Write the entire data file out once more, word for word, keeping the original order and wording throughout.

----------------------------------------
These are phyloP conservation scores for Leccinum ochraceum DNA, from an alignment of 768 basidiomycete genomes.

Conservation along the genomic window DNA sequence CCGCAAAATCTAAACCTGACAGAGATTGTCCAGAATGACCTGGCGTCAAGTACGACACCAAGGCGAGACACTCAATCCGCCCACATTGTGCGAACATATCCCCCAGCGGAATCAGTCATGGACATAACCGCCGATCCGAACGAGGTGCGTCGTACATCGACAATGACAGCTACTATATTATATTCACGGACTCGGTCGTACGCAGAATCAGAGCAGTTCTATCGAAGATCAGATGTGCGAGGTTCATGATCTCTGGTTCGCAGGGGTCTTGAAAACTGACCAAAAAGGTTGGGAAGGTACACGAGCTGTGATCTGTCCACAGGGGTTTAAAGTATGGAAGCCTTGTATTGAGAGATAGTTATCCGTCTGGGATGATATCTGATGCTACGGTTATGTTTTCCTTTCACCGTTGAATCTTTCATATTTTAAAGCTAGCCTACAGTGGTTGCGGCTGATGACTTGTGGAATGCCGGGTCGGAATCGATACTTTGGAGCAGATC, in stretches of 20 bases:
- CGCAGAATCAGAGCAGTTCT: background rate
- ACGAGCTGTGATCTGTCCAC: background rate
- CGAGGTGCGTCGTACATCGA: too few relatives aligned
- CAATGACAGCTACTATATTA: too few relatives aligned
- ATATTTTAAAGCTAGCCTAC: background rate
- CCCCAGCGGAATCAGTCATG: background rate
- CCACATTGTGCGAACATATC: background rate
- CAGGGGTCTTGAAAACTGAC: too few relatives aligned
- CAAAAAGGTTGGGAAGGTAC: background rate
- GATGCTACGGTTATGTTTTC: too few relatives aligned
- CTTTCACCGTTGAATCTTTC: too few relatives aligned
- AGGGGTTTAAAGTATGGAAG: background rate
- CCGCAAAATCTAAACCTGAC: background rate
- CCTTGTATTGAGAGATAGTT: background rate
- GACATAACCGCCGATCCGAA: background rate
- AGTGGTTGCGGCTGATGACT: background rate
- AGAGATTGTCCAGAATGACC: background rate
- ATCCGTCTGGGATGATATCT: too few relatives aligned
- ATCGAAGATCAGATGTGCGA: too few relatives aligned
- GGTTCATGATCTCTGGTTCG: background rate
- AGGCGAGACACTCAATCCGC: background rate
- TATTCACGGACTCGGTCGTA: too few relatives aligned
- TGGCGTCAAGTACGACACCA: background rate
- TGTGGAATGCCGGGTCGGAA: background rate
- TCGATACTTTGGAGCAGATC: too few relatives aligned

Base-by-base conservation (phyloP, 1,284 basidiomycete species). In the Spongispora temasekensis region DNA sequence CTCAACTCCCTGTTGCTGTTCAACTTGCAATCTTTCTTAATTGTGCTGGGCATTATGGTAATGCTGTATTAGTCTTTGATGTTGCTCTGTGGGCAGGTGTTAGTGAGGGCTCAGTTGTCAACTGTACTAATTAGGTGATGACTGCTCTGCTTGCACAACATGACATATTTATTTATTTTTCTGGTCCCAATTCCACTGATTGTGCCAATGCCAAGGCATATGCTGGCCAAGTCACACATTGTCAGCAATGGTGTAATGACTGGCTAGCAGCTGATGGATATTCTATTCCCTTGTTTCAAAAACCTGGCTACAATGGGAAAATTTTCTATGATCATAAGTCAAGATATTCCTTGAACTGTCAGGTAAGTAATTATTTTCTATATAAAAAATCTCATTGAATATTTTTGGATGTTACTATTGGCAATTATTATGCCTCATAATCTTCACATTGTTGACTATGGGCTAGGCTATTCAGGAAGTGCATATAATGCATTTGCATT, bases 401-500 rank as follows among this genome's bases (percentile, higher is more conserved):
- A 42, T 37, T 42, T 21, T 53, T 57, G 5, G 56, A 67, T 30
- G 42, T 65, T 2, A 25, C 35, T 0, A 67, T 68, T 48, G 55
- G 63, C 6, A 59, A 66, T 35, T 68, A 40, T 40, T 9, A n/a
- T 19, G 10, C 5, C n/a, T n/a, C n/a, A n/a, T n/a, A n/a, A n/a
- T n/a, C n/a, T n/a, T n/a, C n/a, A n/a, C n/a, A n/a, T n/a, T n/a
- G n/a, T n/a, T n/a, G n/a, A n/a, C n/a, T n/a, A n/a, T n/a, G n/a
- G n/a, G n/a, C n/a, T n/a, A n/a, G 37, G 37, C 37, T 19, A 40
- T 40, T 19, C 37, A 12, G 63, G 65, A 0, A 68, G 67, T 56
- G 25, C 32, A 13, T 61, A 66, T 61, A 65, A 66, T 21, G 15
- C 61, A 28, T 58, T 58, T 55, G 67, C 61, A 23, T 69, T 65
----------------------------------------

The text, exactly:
These are phyloP conservation scores for Leccinum ochraceum DNA, from an alignment of 768 basidiomycete genomes.

Conservation along the genomic window DNA sequence CCGCAAAATCTAAACCTGACAGAGATTGTCCAGAATGACCTGGCGTCAAGTACGACACCAAGGCGAGACACTCAATCCGCCCACATTGTGCGAACATATCCCCCAGCGGAATCAGTCATGGACATAACCGCCGATCCGAACGAGGTGCGTCGTACATCGACAATGACAGCTACTATATTATATTCACGGACTCGGTCGTACGCAGAATCAGAGCAGTTCTATCGAAGATCAGATGTGCGAGGTTCATGATCTCTGGTTCGCAGGGGTCTTGAAAACTGACCAAAAAGGTTGGGAAGGTACACGAGCTGTGATCTGTCCACAGGGGTTTAAAGTATGGAAGCCTTGTATTGAGAGATAGTTATCCGTCTGGGATGATATCTGATGCTACGGTTATGTTTTCCTTTCACCGTTGAATCTTTCATATTTTAAAGCTAGCCTACAGTGGTTGCGGCTGATGACTTGTGGAATGCCGGGTCGGAATCGATACTTTGGAGCAGATC, in stretches of 20 bases:
- CGCAGAATCAGAGCAGTTCT: background rate
- ACGAGCTGTGATCTGTCCAC: background rate
- CGAGGTGCGTCGTACATCGA: too few relatives aligned
- CAATGACAGCTACTATATTA: too few relatives aligned
- ATATTTTAAAGCTAGCCTAC: background rate
- CCCCAGCGGAATCAGTCATG: background rate
- CCACATTGTGCGAACATATC: background rate
- CAGGGGTCTTGAAAACTGAC: too few relatives aligned
- CAAAAAGGTTGGGAAGGTAC: background rate
- GATGCTACGGTTATGTTTTC: too few relatives aligned
- CTTTCACCGTTGAATCTTTC: too few relatives aligned
- AGGGGTTTAAAGTATGGAAG: background rate
- CCGCAAAATCTAAACCTGAC: background rate
- CCTTGTATTGAGAGATAGTT: background rate
- GACATAACCGCCGATCCGAA: background rate
- AGTGGTTGCGGCTGATGACT: background rate
- AGAGATTGTCCAGAATGACC: background rate
- ATCCGTCTGGGATGATATCT: too few relatives aligned
- ATCGAAGATCAGATGTGCGA: too few relatives aligned
- GGTTCATGATCTCTGGTTCG: background rate
- AGGCGAGACACTCAATCCGC: background rate
- TATTCACGGACTCGGTCGTA: too few relatives aligned
- TGGCGTCAAGTACGACACCA: background rate
- TGTGGAATGCCGGGTCGGAA: background rate
- TCGATACTTTGGAGCAGATC: too few relatives aligned

Base-by-base conservation (phyloP, 1,284 basidiomycete species). In the Spongispora temasekensis region DNA sequence CTCAACTCCCTGTTGCTGTTCAACTTGCAATCTTTCTTAATTGTGCTGGGCATTATGGTAATGCTGTATTAGTCTTTGATGTTGCTCTGTGGGCAGGTGTTAGTGAGGGCTCAGTTGTCAACTGTACTAATTAGGTGATGACTGCTCTGCTTGCACAACATGACATATTTATTTATTTTTCTGGTCCCAATTCCACTGATTGTGCCAATGCCAAGGCATATGCTGGCCAAGTCACACATTGTCAGCAATGGTGTAATGACTGGCTAGCAGCTGATGGATATTCTATTCCCTTGTTTCAAAAACCTGGCTACAATGGGAAAATTTTCTATGATCATAAGTCAAGATATTCCTTGAACTGTCAGGTAAGTAATTATTTTCTATATAAAAAATCTCATTGAATATTTTTGGATGTTACTATTGGCAATTATTATGCCTCATAATCTTCACATTGTTGACTATGGGCTAGGCTATTCAGGAAGTGCATATAATGCATTTGCATT, bases 401-500 rank as follows among this genome's bases (percentile, higher is more conserved):
- A 42, T 37, T 42, T 21, T 53, T 57, G 5, G 56, A 67, T 30
- G 42, T 65, T 2, A 25, C 35, T 0, A 67, T 68, T 48, G 55
- G 63, C 6, A 59, A 66, T 35, T 68, A 40, T 40, T 9, A n/a
- T 19, G 10, C 5, C n/a, T n/a, C n/a, A n/a, T n/a, A n/a, A n/a
- T n/a, C n/a, T n/a, T n/a, C n/a, A n/a, C n/a, A n/a, T n/a, T n/a
- G n/a, T n/a, T n/a, G n/a, A n/a, C n/a, T n/a, A n/a, T n/a, G n/a
- G n/a, G n/a, C n/a, T n/a, A n/a, G 37, G 37, C 37, T 19, A 40
- T 40, T 19, C 37, A 12, G 63, G 65, A 0, A 68, G 67, T 56
- G 25, C 32, A 13, T 61, A 66, T 61, A 65, A 66, T 21, G 15
- C 61, A 28, T 58, T 58, T 55, G 67, C 61, A 23, T 69, T 65